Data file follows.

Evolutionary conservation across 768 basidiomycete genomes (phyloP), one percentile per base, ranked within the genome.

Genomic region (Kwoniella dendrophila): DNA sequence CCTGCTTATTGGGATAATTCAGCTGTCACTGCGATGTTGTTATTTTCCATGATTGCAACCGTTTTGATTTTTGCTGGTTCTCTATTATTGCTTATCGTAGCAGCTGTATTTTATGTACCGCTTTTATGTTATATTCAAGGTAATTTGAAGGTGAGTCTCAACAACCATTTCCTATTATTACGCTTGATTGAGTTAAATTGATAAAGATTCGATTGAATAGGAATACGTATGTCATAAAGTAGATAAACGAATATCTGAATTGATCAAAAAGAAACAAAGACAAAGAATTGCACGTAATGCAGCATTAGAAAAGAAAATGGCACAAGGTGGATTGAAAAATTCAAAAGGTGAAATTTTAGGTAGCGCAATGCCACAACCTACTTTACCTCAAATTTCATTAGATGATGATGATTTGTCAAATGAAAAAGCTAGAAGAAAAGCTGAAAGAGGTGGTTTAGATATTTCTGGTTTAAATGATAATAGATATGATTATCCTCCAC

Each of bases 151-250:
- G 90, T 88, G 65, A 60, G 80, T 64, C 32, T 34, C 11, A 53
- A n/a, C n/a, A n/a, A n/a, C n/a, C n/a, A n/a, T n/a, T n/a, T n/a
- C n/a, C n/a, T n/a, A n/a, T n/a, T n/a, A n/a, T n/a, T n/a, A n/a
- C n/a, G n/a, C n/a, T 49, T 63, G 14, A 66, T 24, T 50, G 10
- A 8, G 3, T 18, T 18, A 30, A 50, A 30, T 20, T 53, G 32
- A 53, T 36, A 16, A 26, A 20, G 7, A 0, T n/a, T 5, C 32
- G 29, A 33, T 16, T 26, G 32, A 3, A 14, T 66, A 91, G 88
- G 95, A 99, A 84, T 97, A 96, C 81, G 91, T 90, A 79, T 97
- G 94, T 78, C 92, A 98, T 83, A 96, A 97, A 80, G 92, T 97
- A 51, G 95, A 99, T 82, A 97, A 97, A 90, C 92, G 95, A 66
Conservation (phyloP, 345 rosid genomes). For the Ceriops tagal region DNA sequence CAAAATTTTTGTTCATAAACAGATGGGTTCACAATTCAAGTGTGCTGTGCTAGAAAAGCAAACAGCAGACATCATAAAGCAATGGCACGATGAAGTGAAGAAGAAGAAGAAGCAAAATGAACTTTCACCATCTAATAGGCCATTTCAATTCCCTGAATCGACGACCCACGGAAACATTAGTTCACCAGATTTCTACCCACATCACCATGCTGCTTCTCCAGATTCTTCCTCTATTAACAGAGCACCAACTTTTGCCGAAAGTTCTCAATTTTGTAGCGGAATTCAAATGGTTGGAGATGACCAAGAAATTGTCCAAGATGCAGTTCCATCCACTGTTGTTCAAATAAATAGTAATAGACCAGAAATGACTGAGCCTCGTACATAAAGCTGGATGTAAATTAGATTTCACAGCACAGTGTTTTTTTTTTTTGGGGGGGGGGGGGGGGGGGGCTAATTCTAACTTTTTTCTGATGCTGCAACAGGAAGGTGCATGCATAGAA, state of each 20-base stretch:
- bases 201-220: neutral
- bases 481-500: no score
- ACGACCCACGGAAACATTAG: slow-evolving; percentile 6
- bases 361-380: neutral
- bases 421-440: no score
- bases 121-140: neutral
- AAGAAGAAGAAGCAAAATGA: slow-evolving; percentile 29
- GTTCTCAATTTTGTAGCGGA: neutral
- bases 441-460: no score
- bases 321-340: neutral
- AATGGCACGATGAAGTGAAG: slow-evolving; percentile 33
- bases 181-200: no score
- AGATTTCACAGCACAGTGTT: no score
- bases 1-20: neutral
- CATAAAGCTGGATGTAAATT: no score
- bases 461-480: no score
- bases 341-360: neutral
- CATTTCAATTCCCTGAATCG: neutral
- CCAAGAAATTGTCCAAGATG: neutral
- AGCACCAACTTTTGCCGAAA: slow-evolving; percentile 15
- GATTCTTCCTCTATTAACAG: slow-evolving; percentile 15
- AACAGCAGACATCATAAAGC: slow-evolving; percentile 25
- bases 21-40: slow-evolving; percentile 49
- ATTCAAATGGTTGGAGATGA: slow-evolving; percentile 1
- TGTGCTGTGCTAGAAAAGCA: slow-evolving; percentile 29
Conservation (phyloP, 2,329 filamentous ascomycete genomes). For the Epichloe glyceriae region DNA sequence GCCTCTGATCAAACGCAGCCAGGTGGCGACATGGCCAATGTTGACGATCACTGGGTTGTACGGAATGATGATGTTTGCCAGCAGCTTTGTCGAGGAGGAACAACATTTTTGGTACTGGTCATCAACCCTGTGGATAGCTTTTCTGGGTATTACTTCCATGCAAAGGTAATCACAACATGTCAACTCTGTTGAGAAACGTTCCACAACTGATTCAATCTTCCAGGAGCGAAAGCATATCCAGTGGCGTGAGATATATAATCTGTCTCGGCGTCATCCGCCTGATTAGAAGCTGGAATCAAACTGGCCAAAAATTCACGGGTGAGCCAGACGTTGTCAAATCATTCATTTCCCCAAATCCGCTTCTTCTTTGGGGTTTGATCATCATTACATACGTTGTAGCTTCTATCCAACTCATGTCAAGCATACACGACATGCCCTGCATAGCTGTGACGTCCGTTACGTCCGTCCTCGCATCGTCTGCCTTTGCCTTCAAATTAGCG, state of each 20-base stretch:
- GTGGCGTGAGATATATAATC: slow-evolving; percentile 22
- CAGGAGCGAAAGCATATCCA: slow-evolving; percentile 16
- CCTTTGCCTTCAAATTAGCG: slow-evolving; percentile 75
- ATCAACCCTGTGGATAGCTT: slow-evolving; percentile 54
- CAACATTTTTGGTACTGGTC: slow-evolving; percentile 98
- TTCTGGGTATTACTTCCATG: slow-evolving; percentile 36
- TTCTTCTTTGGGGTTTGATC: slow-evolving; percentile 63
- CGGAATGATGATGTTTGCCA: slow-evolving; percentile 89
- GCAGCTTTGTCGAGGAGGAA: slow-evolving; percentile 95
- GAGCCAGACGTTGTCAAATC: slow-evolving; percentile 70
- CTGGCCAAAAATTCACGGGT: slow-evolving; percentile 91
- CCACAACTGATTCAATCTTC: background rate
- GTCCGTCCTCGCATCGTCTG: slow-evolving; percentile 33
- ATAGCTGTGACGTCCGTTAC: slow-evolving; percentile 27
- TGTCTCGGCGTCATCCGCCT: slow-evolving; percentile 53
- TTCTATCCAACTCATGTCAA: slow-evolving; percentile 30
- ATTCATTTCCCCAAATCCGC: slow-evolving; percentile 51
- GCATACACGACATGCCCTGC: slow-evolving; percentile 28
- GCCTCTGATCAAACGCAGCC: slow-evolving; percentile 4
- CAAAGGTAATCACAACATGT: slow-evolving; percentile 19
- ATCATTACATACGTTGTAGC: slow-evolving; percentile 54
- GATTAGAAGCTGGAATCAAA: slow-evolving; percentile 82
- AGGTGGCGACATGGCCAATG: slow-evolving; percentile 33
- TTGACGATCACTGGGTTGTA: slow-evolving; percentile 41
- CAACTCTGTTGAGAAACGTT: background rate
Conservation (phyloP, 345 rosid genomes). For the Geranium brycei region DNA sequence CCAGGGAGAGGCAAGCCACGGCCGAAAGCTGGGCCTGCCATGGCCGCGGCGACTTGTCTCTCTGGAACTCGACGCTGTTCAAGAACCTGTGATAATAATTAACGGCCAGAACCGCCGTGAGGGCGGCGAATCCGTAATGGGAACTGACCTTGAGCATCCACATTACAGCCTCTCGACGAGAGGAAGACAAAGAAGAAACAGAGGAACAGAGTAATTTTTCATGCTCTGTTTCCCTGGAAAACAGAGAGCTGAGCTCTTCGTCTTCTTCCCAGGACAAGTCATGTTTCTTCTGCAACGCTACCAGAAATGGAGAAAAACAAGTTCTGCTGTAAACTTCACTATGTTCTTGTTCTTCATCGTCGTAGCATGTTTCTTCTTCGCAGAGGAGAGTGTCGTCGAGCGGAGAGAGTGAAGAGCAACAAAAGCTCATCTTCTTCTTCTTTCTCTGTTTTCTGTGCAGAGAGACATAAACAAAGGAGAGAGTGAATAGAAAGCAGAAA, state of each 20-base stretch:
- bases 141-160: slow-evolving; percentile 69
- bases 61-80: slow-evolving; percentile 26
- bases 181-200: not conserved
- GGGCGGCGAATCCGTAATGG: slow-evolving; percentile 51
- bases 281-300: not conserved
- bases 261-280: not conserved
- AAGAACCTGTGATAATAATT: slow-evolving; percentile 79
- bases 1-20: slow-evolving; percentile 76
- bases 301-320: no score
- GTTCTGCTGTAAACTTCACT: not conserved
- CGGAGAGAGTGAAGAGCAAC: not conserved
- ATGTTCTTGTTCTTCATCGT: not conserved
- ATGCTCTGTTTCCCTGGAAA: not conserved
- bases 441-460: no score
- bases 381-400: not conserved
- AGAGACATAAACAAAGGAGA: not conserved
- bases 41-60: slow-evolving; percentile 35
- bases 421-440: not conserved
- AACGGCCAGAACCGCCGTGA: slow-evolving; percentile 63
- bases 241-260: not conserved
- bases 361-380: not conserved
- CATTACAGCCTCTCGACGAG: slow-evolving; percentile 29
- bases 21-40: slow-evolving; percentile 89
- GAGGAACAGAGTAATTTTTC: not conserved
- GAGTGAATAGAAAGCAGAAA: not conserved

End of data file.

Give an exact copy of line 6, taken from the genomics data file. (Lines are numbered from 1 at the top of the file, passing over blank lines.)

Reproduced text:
- C n/a, C n/a, T n/a, A n/a, T n/a, T n/a, A n/a, T n/a, T n/a, A n/a